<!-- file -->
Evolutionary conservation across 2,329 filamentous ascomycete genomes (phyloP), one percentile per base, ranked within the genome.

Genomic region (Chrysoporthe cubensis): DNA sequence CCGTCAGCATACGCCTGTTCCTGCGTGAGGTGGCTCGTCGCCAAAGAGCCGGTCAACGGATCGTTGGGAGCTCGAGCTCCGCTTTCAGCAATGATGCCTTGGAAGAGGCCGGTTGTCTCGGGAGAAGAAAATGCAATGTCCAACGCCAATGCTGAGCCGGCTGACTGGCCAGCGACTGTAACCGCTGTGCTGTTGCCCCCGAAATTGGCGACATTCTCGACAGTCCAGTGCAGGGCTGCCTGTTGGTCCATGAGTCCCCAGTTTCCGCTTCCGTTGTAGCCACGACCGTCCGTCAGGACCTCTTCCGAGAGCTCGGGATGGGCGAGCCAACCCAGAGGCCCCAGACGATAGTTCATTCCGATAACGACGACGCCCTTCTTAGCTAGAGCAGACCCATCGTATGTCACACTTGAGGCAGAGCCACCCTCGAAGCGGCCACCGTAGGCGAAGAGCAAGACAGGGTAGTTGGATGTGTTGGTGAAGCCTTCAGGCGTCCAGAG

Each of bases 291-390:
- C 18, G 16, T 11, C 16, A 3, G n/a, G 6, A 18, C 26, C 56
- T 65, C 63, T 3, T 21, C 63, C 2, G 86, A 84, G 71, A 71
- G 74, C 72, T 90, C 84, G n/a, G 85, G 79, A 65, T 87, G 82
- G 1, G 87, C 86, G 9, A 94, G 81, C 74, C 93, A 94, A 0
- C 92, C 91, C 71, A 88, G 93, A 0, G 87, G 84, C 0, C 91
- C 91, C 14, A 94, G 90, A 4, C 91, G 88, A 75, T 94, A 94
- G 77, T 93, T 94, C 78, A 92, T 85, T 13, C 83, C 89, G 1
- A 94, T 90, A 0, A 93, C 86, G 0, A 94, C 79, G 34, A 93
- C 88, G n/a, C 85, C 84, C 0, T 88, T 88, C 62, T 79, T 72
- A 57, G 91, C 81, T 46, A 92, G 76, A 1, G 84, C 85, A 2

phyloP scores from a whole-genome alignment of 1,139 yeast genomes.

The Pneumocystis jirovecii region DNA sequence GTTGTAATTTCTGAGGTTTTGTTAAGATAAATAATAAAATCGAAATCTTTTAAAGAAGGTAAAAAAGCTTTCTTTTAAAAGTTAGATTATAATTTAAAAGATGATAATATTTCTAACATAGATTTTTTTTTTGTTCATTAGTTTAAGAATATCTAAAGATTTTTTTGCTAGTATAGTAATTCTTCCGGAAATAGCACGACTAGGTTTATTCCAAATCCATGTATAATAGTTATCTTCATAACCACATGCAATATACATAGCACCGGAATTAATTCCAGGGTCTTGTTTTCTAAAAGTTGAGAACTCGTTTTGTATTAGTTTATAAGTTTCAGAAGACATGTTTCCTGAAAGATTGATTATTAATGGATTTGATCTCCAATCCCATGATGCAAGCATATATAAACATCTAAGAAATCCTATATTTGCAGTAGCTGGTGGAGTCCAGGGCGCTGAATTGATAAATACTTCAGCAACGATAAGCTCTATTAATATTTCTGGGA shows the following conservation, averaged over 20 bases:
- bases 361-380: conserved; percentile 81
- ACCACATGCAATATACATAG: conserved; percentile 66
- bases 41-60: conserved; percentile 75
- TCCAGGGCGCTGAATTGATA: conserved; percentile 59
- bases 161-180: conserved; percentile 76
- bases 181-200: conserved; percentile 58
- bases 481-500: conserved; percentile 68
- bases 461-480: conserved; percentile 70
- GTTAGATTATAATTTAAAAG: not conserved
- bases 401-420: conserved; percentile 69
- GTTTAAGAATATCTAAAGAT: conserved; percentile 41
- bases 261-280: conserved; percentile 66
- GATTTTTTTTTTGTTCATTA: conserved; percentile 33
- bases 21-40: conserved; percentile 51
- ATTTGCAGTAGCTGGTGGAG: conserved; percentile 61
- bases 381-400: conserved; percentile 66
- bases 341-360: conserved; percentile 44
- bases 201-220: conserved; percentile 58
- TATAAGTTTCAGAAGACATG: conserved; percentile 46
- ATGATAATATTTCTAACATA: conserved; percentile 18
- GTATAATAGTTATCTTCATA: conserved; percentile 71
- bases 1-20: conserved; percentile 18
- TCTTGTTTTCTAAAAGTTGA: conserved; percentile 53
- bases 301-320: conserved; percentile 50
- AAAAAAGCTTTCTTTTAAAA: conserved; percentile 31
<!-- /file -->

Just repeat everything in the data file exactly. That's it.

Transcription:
Evolutionary conservation across 2,329 filamentous ascomycete genomes (phyloP), one percentile per base, ranked within the genome.

Genomic region (Chrysoporthe cubensis): DNA sequence CCGTCAGCATACGCCTGTTCCTGCGTGAGGTGGCTCGTCGCCAAAGAGCCGGTCAACGGATCGTTGGGAGCTCGAGCTCCGCTTTCAGCAATGATGCCTTGGAAGAGGCCGGTTGTCTCGGGAGAAGAAAATGCAATGTCCAACGCCAATGCTGAGCCGGCTGACTGGCCAGCGACTGTAACCGCTGTGCTGTTGCCCCCGAAATTGGCGACATTCTCGACAGTCCAGTGCAGGGCTGCCTGTTGGTCCATGAGTCCCCAGTTTCCGCTTCCGTTGTAGCCACGACCGTCCGTCAGGACCTCTTCCGAGAGCTCGGGATGGGCGAGCCAACCCAGAGGCCCCAGACGATAGTTCATTCCGATAACGACGACGCCCTTCTTAGCTAGAGCAGACCCATCGTATGTCACACTTGAGGCAGAGCCACCCTCGAAGCGGCCACCGTAGGCGAAGAGCAAGACAGGGTAGTTGGATGTGTTGGTGAAGCCTTCAGGCGTCCAGAG

Each of bases 291-390:
- C 18, G 16, T 11, C 16, A 3, G n/a, G 6, A 18, C 26, C 56
- T 65, C 63, T 3, T 21, C 63, C 2, G 86, A 84, G 71, A 71
- G 74, C 72, T 90, C 84, G n/a, G 85, G 79, A 65, T 87, G 82
- G 1, G 87, C 86, G 9, A 94, G 81, C 74, C 93, A 94, A 0
- C 92, C 91, C 71, A 88, G 93, A 0, G 87, G 84, C 0, C 91
- C 91, C 14, A 94, G 90, A 4, C 91, G 88, A 75, T 94, A 94
- G 77, T 93, T 94, C 78, A 92, T 85, T 13, C 83, C 89, G 1
- A 94, T 90, A 0, A 93, C 86, G 0, A 94, C 79, G 34, A 93
- C 88, G n/a, C 85, C 84, C 0, T 88, T 88, C 62, T 79, T 72
- A 57, G 91, C 81, T 46, A 92, G 76, A 1, G 84, C 85, A 2

phyloP scores from a whole-genome alignment of 1,139 yeast genomes.

The Pneumocystis jirovecii region DNA sequence GTTGTAATTTCTGAGGTTTTGTTAAGATAAATAATAAAATCGAAATCTTTTAAAGAAGGTAAAAAAGCTTTCTTTTAAAAGTTAGATTATAATTTAAAAGATGATAATATTTCTAACATAGATTTTTTTTTTGTTCATTAGTTTAAGAATATCTAAAGATTTTTTTGCTAGTATAGTAATTCTTCCGGAAATAGCACGACTAGGTTTATTCCAAATCCATGTATAATAGTTATCTTCATAACCACATGCAATATACATAGCACCGGAATTAATTCCAGGGTCTTGTTTTCTAAAAGTTGAGAACTCGTTTTGTATTAGTTTATAAGTTTCAGAAGACATGTTTCCTGAAAGATTGATTATTAATGGATTTGATCTCCAATCCCATGATGCAAGCATATATAAACATCTAAGAAATCCTATATTTGCAGTAGCTGGTGGAGTCCAGGGCGCTGAATTGATAAATACTTCAGCAACGATAAGCTCTATTAATATTTCTGGGA shows the following conservation, averaged over 20 bases:
- bases 361-380: conserved; percentile 81
- ACCACATGCAATATACATAG: conserved; percentile 66
- bases 41-60: conserved; percentile 75
- TCCAGGGCGCTGAATTGATA: conserved; percentile 59
- bases 161-180: conserved; percentile 76
- bases 181-200: conserved; percentile 58
- bases 481-500: conserved; percentile 68
- bases 461-480: conserved; percentile 70
- GTTAGATTATAATTTAAAAG: not conserved
- bases 401-420: conserved; percentile 69
- GTTTAAGAATATCTAAAGAT: conserved; percentile 41
- bases 261-280: conserved; percentile 66
- GATTTTTTTTTTGTTCATTA: conserved; percentile 33
- bases 21-40: conserved; percentile 51
- ATTTGCAGTAGCTGGTGGAG: conserved; percentile 61
- bases 381-400: conserved; percentile 66
- bases 341-360: conserved; percentile 44
- bases 201-220: conserved; percentile 58
- TATAAGTTTCAGAAGACATG: conserved; percentile 46
- ATGATAATATTTCTAACATA: conserved; percentile 18
- GTATAATAGTTATCTTCATA: conserved; percentile 71
- bases 1-20: conserved; percentile 18
- TCTTGTTTTCTAAAAGTTGA: conserved; percentile 53
- bases 301-320: conserved; percentile 50
- AAAAAAGCTTTCTTTTAAAA: conserved; percentile 31